Disposable Lives

I live in Cyprus, an island in the Mediterranean Sea, in the middle of the East and the West. Since 2014 thousands of illegal immigrants have died in the Mediterranean Sea in an effort to attain a better life both for themselves and their children. Packed on unsafe boats, they leave their countries, endanger their lives and the lives of their children in hopes of a better future. These people leave a hostile motherland to move to unwelcoming new homes. However, many of them never reach their destinations. The reports about shipwrecks near Greece and other European countries are abundant, the deaths of these people and their struggles are serious matters, but they remain distant from a Western person’s life.

A few days ago, I was reading a newspaper article explaining that British tourists were fed up with illegal immigrants sleeping in the streets of the Greek island of Kos and spoiling the scenery for them. They were even thinking of not going back. As I read the article, I was astonished at how someone can describe another human life as a “stain” of sorts, as something that is not supposed to be there and has to be removed.

The 20th of July is the anniversary of what we—the Greek Cypriots—call the Turkish invasion of Cyprus, and what Turkish authorities have been calling a peaceful intervention. As a result of this intervention, many Greek Cypriots became refugees in the southern part of the country. They lost their properties, many died and some are still missing. Turkish-Cypriots have also been uprooted from their properties in the northern part of the island, many have been killed and generations of Cypriots have been raised with a sense of hatred for the evils of the other side, and with inadequate knowledge of the harms their side has caused.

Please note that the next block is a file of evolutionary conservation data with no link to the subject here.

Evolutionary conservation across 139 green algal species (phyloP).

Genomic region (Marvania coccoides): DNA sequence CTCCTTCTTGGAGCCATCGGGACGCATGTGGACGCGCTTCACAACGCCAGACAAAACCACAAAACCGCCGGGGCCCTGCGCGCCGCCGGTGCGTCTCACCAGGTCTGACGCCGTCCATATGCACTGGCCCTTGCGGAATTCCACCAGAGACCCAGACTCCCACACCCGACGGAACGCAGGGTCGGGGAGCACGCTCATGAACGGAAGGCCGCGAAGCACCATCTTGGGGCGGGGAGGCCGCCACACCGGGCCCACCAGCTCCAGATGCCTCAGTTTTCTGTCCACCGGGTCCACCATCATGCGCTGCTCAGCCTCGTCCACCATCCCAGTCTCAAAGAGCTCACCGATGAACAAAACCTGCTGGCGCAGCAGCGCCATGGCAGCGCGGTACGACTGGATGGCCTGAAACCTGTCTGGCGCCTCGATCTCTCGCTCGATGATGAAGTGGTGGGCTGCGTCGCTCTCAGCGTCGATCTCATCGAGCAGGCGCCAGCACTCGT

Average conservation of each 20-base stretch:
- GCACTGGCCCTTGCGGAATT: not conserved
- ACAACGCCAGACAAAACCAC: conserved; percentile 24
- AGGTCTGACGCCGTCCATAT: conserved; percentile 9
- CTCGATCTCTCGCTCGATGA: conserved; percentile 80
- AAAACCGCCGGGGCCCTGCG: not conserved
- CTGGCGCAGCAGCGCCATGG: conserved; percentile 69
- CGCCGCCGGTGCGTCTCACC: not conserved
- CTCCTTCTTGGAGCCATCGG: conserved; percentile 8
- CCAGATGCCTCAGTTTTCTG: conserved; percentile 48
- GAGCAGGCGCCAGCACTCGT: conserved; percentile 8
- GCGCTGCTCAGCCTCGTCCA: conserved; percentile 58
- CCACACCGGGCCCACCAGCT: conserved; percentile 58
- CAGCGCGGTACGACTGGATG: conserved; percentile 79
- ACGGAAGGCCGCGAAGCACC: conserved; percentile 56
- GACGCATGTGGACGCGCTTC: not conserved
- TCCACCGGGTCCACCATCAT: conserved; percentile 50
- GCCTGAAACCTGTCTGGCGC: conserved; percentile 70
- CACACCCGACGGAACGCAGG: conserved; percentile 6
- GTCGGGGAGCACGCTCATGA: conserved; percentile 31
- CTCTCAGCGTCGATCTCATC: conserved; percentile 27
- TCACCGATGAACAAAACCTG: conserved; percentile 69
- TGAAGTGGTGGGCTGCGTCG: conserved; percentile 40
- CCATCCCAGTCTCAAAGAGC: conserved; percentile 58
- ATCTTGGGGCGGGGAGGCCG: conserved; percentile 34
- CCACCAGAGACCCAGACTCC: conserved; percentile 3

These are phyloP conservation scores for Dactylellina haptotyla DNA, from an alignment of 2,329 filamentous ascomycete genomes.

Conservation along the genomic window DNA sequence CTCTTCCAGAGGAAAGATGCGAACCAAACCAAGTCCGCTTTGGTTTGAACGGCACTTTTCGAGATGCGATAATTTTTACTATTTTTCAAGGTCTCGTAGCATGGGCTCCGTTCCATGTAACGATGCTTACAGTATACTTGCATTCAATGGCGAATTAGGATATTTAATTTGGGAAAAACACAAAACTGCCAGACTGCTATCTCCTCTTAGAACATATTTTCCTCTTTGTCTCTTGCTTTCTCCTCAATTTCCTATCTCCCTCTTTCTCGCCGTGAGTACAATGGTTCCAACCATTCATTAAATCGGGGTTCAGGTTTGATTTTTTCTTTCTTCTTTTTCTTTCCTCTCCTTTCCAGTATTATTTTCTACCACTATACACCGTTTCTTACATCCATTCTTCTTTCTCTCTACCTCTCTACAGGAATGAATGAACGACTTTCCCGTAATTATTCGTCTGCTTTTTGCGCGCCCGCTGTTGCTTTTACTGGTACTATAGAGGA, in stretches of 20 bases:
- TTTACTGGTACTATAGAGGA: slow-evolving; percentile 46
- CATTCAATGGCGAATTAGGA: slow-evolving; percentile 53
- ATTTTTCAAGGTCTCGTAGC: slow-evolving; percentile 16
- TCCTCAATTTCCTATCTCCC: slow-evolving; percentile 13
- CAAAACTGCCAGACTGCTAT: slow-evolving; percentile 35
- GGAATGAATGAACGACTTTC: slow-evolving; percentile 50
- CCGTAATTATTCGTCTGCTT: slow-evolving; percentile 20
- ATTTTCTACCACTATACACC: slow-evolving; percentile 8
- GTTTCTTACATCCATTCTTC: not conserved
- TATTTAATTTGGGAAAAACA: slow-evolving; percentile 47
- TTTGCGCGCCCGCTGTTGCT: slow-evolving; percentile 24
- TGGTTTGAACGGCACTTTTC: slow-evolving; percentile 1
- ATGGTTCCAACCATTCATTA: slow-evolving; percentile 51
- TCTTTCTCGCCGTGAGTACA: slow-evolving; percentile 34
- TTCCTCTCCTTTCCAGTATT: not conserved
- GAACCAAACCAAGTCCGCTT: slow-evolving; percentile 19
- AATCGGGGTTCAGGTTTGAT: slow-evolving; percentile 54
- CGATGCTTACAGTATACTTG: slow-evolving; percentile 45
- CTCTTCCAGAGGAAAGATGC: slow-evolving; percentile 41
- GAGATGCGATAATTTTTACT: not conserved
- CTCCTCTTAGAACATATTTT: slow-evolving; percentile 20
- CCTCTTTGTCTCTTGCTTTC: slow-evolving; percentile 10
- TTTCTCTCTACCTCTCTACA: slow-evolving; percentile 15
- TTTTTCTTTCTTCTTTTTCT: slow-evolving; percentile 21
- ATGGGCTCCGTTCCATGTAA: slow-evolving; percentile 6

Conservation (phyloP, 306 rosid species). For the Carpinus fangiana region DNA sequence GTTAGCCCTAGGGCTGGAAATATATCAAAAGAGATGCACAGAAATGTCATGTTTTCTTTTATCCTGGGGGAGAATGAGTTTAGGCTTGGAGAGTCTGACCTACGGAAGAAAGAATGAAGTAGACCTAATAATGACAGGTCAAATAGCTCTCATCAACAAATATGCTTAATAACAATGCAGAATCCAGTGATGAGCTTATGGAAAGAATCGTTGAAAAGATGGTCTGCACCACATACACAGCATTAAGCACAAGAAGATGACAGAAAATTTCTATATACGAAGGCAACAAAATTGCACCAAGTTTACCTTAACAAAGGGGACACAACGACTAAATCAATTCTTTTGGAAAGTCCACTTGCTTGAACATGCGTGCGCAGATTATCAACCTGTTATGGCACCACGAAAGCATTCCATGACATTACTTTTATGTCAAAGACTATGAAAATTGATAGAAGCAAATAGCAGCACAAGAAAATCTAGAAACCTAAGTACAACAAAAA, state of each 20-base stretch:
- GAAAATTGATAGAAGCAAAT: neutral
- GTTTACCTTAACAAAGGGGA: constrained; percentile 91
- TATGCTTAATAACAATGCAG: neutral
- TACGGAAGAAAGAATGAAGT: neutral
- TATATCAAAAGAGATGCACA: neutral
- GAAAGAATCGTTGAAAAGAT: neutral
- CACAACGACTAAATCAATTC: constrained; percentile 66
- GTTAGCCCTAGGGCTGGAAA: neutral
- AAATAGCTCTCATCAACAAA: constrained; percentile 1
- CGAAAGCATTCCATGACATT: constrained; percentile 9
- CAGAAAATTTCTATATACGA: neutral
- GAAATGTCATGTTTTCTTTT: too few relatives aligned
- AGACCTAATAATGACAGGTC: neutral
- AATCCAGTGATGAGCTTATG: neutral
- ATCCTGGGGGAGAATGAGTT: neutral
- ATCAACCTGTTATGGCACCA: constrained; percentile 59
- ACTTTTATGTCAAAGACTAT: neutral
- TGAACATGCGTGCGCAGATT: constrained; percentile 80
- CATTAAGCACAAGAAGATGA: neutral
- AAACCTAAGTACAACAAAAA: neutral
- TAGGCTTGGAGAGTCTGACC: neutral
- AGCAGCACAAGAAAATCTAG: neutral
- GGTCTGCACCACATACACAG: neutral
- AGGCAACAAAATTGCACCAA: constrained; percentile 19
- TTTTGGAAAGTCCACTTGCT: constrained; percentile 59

My parents were not refugees. I was lucky enough not to live through the war, and to be given the opportunity to have a secure life and to be educated. Today, 41 years after the Turkish intervention, Greek-Cypriots remember the events of 1974 and the uprooting that took place. When I think about what happened then, and what is happening now in the waters of the Mediterranean which seem to devour many lives, I realize that history repeats itself in harsh ways.

The lives of those who are less fortunate tend to be seen as unimportant and therefore, as Judith Butler has put it, disposable. While most of us take many things for granted, there are people who are on the verge of destruction and take desperate, hopeless measures in search of a better future. The least we—the more privileged and fortunate ones—can do is to respect their struggle and their humanity. It is only through mutual respect that we can attempt to create a better future both for us and those who need us to survive.

This essay is part of a series written by female academics from Europe and the Middle East. After completing the same doctoral program at the University of Manchester in England, their lives took significantly different turns. Their thoughtful reflections on the future offer deep and varied insights into personal, professional and global matters. Edited by Irene Huhulea.

“Disposable Lives” was published in the Future issue in Fall 2015.